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Jan 26, 2007 01:18 PM

Anti-inflammatory foods - what to make?

My doctor wants me to eat a variety of anti-inflammatory foods because of some muscle/back issues I am having. I've done some research and it looks like I need to stay away from processed starches, even whole grain bread, and red meat and dairy. I'm a pretty good cook so I see this as a fun challenge.

I'm supposed to eat lots of cold water fish, blueberries, strawberries, leafy green vegetables, whole grains, etc. Is anyone already doing an anti-inflammatory diet? I would love some meal ideas or food suggestions and recipes if you have them.


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  1. sour cherry juice is supposed to help. I don't know if it really does or not, but it tastes lovely. Make sure it's SOUR cherry juice, not the more readily available black cherry juice

    I use this as license to eat the sour cherries that come bottled from the German delis too.

    1 Reply
    1. re: orangewasabi

      Black cherry juice and give up coffee and decaf. The coffee bean has an acid in it that attacks your joints.

    2. Drink green tea and get a book by Dr. Mark Hyman from the library--either Ultra prevention or ultra metabolism. Both deal with inflamation and what foods to choose, etc.

      After reading, you may find you want to make permanent changes.

      1. the website lists the i.f. factor of over 40,000 different foods, including fast food and prepared foods. it's got a wealth of other data too.

        i usually am just cooking for one, which often means raw salads or quick sautees. i love a little canned san marzano tomato with lentils, broccoli, lots of garlic and rosemary and watercress. quick ginger garlic broth with spinach or napa cabbage, and either tofu or poached egg. tiny pink lentils over bulgur, with mint and parsley. black beans with cilantro, barley and plain soy yogurt. tinned salmon, mackerel or smoked eel are delicious over bitter greens with a mustardy dressing. i also like them sauteed with eggs or tofu. buckwheat noodles with edamame and arugula, finished with a little sesame oil. salmon or bluefish glazed with mustard, over corn and brown rice.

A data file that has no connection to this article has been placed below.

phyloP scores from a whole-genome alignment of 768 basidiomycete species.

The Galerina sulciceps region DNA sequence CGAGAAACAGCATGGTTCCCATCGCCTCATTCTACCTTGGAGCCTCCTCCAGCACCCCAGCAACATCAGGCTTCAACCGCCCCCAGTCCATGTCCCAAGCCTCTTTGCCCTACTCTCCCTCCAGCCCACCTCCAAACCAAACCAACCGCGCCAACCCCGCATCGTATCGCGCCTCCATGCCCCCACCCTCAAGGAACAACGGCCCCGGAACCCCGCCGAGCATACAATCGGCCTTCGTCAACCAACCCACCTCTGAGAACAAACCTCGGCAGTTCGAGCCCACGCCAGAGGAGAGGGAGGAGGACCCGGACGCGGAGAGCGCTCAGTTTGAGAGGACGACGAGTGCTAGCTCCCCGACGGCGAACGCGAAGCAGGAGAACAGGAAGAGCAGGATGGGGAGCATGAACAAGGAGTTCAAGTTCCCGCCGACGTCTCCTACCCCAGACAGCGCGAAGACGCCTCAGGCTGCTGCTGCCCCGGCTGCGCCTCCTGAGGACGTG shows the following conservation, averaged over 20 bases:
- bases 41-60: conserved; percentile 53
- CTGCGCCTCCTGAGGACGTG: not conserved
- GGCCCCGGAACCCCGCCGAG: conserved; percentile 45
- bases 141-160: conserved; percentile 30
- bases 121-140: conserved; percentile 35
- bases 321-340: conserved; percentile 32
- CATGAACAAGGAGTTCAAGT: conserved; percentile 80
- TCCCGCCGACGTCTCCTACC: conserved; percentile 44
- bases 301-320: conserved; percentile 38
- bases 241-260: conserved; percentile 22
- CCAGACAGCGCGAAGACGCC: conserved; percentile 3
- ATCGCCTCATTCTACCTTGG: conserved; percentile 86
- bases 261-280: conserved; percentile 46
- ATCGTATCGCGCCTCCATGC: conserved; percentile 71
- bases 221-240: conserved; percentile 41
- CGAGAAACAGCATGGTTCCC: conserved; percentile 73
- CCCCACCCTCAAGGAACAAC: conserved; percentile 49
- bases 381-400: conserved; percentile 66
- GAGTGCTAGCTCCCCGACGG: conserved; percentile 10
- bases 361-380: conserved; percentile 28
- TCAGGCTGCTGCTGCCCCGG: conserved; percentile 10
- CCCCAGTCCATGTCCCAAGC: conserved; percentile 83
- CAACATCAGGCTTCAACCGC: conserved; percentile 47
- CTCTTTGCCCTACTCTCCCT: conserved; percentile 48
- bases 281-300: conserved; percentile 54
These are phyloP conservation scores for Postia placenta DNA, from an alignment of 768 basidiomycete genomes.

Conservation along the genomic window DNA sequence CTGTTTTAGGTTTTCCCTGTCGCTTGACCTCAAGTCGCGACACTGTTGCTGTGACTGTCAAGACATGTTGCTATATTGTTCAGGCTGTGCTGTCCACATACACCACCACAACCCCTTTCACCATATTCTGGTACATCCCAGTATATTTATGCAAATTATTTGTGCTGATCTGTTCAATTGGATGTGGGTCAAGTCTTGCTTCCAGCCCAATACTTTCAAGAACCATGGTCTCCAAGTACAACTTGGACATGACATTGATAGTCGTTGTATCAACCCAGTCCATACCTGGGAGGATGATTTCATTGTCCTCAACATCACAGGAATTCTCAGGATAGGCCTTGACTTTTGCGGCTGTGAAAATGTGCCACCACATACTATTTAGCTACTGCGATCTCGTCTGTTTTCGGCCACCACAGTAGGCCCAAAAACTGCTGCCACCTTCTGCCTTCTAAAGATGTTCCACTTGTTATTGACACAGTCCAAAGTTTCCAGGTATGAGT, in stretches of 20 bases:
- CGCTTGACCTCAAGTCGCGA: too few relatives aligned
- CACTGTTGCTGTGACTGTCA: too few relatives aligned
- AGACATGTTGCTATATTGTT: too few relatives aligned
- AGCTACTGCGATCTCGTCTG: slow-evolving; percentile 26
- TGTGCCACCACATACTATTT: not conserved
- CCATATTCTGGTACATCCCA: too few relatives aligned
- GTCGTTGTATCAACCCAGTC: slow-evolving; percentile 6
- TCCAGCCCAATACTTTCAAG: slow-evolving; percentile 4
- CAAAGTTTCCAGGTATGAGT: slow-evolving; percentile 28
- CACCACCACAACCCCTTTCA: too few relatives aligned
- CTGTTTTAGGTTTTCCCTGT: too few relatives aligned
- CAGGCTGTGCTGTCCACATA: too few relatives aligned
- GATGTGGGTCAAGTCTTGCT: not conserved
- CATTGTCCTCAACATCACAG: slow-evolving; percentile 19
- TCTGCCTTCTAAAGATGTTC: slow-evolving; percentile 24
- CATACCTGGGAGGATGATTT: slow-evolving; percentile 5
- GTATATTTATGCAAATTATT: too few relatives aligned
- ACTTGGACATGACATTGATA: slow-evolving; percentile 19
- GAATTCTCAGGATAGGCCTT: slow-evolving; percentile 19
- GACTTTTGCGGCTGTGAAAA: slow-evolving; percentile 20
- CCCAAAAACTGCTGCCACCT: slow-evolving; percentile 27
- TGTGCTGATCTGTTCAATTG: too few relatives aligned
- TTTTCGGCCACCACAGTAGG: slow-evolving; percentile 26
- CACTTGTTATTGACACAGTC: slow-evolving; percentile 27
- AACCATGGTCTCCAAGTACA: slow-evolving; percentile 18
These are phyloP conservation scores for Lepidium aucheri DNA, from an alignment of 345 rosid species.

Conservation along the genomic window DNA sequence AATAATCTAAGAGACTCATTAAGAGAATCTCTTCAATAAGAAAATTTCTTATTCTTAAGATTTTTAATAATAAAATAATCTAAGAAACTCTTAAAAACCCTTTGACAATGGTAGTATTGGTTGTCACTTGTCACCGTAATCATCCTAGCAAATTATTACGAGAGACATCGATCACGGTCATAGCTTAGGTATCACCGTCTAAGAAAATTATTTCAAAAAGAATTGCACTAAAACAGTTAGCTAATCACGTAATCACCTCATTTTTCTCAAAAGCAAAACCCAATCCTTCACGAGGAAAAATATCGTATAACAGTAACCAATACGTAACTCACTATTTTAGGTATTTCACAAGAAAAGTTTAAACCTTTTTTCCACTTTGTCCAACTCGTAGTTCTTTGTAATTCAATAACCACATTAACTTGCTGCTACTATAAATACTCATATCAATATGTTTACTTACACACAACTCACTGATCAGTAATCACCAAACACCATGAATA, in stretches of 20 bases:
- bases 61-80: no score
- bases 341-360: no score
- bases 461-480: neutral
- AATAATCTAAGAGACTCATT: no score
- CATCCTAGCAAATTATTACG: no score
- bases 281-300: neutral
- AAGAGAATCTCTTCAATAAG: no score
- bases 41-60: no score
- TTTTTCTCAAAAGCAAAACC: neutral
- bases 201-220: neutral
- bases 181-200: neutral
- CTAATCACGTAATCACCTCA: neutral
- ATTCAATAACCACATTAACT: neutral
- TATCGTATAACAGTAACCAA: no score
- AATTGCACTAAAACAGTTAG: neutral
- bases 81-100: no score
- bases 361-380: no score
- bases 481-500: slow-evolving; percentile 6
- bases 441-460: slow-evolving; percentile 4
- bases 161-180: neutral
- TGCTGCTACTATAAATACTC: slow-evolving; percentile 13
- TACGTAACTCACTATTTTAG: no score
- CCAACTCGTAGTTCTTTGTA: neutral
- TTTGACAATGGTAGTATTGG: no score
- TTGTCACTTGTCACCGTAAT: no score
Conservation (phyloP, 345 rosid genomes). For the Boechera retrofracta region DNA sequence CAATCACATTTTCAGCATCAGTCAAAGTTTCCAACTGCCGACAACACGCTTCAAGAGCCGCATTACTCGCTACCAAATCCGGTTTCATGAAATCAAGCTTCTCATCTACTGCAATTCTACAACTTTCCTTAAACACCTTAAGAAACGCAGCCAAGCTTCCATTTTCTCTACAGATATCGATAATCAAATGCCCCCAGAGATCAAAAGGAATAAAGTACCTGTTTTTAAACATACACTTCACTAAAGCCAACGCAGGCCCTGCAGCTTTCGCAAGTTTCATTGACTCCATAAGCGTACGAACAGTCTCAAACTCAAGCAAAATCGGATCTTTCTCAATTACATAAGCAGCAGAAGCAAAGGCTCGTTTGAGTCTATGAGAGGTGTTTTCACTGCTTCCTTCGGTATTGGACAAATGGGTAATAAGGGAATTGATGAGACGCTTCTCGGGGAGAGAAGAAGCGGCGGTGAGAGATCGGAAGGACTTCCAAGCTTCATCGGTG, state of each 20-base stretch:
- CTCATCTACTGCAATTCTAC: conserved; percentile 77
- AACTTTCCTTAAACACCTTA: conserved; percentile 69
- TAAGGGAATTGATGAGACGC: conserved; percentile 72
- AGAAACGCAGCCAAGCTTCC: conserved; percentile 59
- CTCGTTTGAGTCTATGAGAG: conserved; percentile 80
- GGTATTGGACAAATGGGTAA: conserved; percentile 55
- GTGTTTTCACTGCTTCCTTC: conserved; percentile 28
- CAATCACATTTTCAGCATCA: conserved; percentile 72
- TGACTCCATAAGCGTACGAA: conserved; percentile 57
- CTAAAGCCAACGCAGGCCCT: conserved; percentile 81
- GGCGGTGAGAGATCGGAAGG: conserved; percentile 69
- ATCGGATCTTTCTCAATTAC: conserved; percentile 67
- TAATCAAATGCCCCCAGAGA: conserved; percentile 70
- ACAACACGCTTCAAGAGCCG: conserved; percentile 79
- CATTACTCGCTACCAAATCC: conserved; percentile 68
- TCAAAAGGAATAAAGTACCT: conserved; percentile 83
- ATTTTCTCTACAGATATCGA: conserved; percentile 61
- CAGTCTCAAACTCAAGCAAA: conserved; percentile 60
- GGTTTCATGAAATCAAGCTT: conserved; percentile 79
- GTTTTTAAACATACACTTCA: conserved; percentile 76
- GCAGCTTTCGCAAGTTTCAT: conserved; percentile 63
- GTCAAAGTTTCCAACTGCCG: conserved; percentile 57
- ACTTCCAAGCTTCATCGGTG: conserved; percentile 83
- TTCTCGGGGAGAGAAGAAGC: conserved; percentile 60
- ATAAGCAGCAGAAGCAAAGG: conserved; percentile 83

for breakfast every day have a bowl of mixed berries or whizz them into a soy yogurt smoothie, and you're off to a great start.

        1. Some say the nightshade vegetables contribute to inflammation. These include tomatos, potatos, peppers and eggplant.

          3 Replies
          1. re: jfish

            i've heard that too. but i use the equivalent of 2 plum tomatoes in a skillet that's got about 6 cups of veggies in it.

            1. re: hotoynoodle

              Yes, nightshade vegetables gave me trouble when I went through a spell of autoimmune trouble some years back. I also was instructed to ingest as much fresh ginger as I could get - the local pharmacist got me ginger capsules. I preferred using gingerroot in food, though, and I do believe it helped.

              Good luck, and watch your tummy if you're taking any NSAIDs - always on a very full stomach. I took mine with heavy cream, and had no trouble.

            2. Steel-cut oats are really good with just salt and pepper and a little Molly McButter - I like to add a bit of milk, but if you can't have that don't. Alternatively you could stir in some fruit and a small squirt of honey.

              I don't have a wonky back, but I am subject to gout, so I'm glad to see all the other recs you've been getting.